Sunday, January 27, 2013

1/27/13 Old or New? Don't Assume. Gold Chalice. 1812 Battle

Written by the TreasureGuide for the exclusive use of

Gold Chalice From Margarita Wreck Site
Photo from Mel Fisher Organization via email.
Beach detecting conditions remain poor on the Treasure Coast.  The surfing web sites are predicting a 1 - 2 foot surf today.  That will allow you to work the low tide or shallow water fairly easily.

Low tide will be a little after 2 PM.

Detectorists helped trace a War of 1812 battle near Fairlee, Maryland.  Mapping the distribution of lead shot helped tell the story of precisely where the British and Americans were when the battle took place.

This is a good detailed article you might want to read.  Here is a link.,0,7463090.story

A few days ago I mentioned the book Two Years on the Alabama.  More recently I noticed a few copies of about the same book selling for $150 and up on eBay.

Even though the rare and collectible book market is not what it once was, there are still some books that are worth a bit.

Here are a few recent miscellaneous junk finds that I've been wondering about.  They weren't found together.  Different sites and different times.  Penny for size comparison of course.

The thing at the top looks like something that I've seen before, but just can't put my finger on what it is.  It is broken.  Notice the "2" on it.  I suspect that some one will be able to easily identify that one.  Any help?

The glass sea shell - uhhhh, I won't say.   What do you think?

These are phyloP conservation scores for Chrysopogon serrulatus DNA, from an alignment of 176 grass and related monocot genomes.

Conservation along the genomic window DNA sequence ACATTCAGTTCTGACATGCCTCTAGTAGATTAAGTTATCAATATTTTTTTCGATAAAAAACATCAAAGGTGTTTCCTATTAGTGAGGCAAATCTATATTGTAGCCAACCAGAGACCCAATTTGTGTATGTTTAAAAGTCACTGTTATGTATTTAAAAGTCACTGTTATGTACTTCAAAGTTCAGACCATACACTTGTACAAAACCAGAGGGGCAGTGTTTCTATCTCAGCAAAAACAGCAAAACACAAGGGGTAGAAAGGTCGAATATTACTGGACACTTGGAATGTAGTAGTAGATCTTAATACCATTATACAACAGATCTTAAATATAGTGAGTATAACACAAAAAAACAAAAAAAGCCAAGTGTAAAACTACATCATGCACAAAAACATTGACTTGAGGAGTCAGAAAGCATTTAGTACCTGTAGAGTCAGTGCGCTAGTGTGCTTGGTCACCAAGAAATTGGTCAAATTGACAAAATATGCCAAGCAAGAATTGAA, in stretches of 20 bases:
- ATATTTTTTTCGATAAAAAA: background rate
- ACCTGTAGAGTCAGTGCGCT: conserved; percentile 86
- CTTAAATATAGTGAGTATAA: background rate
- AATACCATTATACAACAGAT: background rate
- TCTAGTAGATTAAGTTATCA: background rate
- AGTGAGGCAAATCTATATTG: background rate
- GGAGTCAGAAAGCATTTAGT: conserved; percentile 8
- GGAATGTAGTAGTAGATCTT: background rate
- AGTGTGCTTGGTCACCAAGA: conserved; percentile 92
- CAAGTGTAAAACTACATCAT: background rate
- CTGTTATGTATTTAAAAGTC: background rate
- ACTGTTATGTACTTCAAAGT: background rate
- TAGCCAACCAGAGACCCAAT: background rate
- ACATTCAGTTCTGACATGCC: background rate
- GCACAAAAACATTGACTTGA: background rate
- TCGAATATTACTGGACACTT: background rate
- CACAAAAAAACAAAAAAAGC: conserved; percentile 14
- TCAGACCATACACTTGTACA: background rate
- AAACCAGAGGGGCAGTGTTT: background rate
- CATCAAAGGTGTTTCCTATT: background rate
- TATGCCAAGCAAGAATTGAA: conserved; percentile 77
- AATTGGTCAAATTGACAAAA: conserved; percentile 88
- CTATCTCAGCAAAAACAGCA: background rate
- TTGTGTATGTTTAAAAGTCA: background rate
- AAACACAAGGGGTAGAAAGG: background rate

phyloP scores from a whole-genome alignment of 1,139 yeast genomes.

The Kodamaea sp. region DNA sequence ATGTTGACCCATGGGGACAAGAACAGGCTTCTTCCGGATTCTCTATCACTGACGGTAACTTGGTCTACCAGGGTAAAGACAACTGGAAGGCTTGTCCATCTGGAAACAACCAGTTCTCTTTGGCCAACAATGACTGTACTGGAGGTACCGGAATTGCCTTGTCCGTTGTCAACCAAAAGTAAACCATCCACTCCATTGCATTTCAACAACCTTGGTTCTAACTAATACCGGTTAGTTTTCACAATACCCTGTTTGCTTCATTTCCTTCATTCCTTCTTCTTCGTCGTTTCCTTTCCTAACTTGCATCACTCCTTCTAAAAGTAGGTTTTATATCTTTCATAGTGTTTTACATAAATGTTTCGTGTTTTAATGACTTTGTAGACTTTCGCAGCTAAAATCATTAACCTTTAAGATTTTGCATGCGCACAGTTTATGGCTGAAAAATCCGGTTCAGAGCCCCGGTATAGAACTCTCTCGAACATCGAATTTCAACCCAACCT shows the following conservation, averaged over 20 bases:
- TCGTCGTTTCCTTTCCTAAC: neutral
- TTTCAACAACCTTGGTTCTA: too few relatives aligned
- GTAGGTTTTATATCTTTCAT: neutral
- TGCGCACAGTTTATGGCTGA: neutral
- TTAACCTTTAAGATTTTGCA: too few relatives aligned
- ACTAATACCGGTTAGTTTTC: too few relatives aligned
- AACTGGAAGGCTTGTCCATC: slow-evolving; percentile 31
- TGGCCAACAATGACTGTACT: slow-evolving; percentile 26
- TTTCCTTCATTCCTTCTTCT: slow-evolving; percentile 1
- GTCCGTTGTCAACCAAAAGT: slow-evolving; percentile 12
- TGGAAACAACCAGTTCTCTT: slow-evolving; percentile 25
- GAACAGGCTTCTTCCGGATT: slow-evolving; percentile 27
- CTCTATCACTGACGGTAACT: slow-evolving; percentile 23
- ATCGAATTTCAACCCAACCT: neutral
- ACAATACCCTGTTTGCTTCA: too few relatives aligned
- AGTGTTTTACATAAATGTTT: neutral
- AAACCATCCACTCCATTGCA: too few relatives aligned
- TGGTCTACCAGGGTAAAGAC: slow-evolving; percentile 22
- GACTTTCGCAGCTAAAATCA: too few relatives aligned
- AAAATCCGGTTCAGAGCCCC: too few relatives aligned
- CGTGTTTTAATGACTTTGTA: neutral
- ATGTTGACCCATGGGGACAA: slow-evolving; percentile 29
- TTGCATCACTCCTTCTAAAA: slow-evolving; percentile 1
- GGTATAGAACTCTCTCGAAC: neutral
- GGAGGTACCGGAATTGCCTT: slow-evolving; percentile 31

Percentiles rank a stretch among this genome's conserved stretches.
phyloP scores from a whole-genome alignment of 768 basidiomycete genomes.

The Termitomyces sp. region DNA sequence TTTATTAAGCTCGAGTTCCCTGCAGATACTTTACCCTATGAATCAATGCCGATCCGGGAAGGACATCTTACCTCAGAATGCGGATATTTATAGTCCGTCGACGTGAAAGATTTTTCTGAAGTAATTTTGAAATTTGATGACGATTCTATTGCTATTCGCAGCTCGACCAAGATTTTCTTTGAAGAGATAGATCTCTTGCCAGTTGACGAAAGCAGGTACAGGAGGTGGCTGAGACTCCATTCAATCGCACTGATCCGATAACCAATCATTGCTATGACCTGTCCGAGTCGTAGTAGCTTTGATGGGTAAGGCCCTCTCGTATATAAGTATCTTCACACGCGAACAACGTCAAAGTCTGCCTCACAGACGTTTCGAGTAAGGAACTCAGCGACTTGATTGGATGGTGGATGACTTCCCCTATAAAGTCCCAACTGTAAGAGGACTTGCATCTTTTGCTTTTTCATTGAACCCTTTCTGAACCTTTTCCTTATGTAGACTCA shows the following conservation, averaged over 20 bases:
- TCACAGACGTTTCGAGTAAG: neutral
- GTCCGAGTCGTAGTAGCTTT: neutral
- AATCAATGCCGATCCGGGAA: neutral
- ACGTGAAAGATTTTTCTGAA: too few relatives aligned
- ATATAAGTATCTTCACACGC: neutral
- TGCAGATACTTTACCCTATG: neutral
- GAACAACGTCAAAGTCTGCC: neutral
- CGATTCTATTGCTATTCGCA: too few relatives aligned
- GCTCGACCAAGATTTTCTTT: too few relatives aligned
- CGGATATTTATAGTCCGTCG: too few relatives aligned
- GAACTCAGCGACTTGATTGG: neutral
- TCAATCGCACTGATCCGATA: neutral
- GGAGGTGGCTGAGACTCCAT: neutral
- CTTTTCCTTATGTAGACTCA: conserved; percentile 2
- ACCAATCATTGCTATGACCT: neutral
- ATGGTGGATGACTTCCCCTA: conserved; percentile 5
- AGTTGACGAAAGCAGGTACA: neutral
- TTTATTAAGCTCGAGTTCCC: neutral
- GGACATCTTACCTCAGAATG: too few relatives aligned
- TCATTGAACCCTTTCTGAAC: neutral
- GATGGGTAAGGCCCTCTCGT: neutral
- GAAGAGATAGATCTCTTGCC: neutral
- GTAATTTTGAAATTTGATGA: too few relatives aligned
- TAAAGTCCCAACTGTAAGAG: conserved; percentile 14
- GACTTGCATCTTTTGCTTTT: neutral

The brass thing is possibly the oldest of the group.  It has three tabs on top.  The rod coming down from the middle at the bottom has about three or four turns of heavily worn and almost smooth screw threading.  You might be able to see that in the photo.  Any ideas?  I suspect that one will be the most difficult to ID.

Sometimes you'll dig something on shipwreck beach and you might conclude that the object is modern simply because you didn't know that that type of thing was used long ago.  I've explained before that I used to immediately assume that any screws that I dug were modern, but screws have actually been around quite a long time.

I've dug a few thimbles on beaches over the years too.  I immediately assumed that they were modern and simply thought it was odd that somebody would be sewing on a beach.  The fact is that thimbles were very common hundreds of years ago and have been found on shipwrecks and other Spanish colonial sites in good numbers.  If you think about it, hand sewing was undoubtedly done a lot more in the old days than now.  It has been a long time since I've seen anyone use a thimble.  Yet I made the mistake of thinking that the thimbles that I dug were modern.  In retrospect that seems pretty stupid.

I've also dug bent spectacle frames.   I also assumed they were modern and they probably were, but they could have been quite old.  They have also been found at Spanish Colonial archaeological sites in Florida.

I once dug an enameled ring on a shipwreck beach that I assumed was modern until I learned better.  I thought enameling was a modern thing, but it also goes back hundreds of years.  Enameled items have been found on Spanish shipwrecks.

Those are just a few examples.  Don't make the mistakes that I did by assuming that things like that are modern.

Happy hunting,